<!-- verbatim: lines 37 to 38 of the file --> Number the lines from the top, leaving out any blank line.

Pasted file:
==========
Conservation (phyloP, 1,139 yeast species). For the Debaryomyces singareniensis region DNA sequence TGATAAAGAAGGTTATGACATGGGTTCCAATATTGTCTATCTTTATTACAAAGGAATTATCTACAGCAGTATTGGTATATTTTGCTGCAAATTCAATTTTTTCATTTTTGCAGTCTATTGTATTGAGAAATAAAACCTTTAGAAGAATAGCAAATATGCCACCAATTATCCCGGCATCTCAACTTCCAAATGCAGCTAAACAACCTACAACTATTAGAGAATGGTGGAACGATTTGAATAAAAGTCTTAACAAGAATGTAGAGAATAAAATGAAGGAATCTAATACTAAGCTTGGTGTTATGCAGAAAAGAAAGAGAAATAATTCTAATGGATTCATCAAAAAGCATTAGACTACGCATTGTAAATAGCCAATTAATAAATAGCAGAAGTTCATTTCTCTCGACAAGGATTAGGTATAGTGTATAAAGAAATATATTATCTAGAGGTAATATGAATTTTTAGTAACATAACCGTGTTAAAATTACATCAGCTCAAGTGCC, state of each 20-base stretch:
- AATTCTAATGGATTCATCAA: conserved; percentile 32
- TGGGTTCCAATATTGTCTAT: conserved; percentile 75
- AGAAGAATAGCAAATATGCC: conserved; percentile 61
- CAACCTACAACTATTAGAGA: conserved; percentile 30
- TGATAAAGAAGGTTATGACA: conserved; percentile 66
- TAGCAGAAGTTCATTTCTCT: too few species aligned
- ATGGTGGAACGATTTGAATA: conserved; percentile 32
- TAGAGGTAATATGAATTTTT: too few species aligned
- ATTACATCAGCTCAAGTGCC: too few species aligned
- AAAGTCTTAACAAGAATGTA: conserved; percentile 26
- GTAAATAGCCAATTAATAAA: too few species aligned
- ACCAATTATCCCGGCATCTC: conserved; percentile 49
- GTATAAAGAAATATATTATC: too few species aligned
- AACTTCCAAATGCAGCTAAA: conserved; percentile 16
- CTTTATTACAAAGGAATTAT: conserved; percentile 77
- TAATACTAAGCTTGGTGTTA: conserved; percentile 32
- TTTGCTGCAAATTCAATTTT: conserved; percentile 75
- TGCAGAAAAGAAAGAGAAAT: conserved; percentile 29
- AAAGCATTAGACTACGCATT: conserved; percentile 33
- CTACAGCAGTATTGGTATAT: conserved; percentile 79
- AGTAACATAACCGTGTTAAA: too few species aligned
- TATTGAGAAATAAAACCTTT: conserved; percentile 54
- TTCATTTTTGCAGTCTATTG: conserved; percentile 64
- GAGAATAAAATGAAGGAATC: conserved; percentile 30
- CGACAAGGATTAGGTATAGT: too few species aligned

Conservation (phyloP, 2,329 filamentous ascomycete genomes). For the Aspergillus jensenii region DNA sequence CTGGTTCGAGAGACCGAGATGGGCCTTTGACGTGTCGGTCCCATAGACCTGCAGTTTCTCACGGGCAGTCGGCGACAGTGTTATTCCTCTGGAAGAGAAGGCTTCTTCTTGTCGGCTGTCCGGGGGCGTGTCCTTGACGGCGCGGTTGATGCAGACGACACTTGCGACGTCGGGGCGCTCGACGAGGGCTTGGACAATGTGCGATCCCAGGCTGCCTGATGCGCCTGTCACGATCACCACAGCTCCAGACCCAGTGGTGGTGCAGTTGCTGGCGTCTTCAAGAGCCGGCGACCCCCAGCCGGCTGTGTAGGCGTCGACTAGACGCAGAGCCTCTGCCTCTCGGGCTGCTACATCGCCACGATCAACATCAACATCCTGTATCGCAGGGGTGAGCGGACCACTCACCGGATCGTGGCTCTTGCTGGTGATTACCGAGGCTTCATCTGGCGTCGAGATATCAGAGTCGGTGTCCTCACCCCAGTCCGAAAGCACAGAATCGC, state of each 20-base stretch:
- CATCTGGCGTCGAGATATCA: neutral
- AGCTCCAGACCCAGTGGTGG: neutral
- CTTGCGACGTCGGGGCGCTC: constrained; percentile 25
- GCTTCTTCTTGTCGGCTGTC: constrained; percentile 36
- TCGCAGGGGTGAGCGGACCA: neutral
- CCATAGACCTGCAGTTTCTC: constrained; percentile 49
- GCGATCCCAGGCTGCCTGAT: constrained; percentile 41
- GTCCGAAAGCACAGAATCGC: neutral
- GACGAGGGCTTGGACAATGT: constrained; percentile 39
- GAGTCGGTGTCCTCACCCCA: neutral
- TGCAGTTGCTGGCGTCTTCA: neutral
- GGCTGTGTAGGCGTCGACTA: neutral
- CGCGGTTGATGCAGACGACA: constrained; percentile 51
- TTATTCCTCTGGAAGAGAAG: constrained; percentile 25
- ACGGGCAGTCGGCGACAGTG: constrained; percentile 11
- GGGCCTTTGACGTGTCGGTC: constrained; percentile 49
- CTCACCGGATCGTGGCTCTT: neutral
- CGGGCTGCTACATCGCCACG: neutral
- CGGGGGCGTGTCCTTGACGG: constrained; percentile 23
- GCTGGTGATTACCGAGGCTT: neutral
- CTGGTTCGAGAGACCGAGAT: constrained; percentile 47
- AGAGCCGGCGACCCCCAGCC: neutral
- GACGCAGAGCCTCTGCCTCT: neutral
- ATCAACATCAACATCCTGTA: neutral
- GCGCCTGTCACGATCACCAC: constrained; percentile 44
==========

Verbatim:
- GAGTCGGTGTCCTCACCCCA: neutral
- TGCAGTTGCTGGCGTCTTCA: neutral